'The bottom line is that the smear campaign and the lies and deceit of the House Bill 6 supporters were successful in confusing Ohioans and discouraging them from signing our petition,' says Pierce."

-- Andy Chow, Statehouse News Bureau

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IEEFA update: FirstEnergy stops at nothing in its quest for an Ohio ratepayer-financed bailout

Oct 19, 2019 5:08 PM

EIA chart of Ohio Electric Power Generation by Fuel Source

"FirstEnergy has made one costly error in judgment after another over the past couple of decades. It covered up a near nuclear disaster at the Davis-Besse plant in 2002, for instance, ultimately costing hundreds of millions in repairs and replacement power. It made an ill-timed purchase of the coal-heavy Allegheny Energy in 2011. It sold natural gas and hydropower plants at a time when they were economically competitive. And it has failed to invest in wind and solar while leading the charge to weaken Ohio’s already-anemic renewable energy portfolio.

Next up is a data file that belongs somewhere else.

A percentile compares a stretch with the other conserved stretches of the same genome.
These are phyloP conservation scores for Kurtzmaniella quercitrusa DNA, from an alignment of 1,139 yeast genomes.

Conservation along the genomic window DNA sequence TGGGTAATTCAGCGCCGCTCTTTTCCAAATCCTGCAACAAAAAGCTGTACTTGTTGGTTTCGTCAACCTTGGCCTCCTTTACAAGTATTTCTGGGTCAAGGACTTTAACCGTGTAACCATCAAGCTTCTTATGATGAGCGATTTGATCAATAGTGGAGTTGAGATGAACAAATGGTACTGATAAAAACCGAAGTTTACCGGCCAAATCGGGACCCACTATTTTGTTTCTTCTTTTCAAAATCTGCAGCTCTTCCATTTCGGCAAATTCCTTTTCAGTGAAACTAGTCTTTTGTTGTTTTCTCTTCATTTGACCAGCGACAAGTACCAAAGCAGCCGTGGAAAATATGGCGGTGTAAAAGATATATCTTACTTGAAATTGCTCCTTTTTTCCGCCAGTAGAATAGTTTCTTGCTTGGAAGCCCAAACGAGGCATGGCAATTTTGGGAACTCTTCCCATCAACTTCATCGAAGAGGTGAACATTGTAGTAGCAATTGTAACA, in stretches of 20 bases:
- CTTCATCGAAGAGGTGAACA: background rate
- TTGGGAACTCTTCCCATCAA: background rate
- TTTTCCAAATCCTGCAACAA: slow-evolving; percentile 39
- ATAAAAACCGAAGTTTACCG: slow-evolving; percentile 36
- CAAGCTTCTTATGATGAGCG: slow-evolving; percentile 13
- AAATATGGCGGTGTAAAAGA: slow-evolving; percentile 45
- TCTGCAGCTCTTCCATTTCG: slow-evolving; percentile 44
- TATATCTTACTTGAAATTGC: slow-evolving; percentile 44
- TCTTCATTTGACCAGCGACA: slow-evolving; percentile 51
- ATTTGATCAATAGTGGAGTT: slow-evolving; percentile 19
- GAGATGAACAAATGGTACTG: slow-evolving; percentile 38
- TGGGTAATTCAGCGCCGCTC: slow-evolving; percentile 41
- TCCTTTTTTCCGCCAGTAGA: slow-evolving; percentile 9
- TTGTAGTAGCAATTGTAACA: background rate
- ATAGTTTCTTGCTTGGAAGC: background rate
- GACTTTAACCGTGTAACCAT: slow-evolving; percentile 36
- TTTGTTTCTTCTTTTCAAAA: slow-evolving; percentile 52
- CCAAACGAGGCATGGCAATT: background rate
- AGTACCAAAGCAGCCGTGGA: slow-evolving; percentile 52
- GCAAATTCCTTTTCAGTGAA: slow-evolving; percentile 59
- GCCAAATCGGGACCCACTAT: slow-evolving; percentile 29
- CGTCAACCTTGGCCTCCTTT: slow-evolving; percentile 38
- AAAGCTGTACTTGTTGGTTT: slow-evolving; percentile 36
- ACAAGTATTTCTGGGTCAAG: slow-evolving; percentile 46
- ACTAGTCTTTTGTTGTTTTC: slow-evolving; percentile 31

As a result, both the company and its subsidiary FirstEnergy Solutions—which owns the nuclear plants in question—sank into deep financial trouble, and FirstEnergy Solutions declared bankruptcy in April 2018. The company said it would close its two nuclear plants, Perry and Davis-Besse, and its remaining coal plant, W.H. Sammis, if it didn’t get a bailout from ratepayers or taxpayers.

Over the course of several years, FirstEnergy proposed at least four legislative and regulatory bailout schemes in Ohio (and IEEFA issued several analyses showing why these proposals were such a bad deal for Ohioans). Most of these schemes were rejected in full or in part for being unfair to ratepayers and antithetical to Ohio’s deregulated electricity marketplace. It also must be said that Ohio’s elected leaders have shown little interest in supporting workers and communities harmed when uncompetitive electricity generation plants close. This political inertia has enabled a climate ripe for fear-mongering by coal and nuclear proponents.

The 2018 elections gave the bailout proposal new life, when FirstEnergy saw its chance to hit the jackpot by placing its bets in the form of  close to $1 million in strategically-placed campaign contributions on a new governor, Mike DeWine, and new leadership of the Ohio General Assembly."

-- Sandy Buchanan, Institute for Energy Economics and Financial Analysis (IEEFA)

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Dark money is pouring in to protect the “worst energy policy in the country”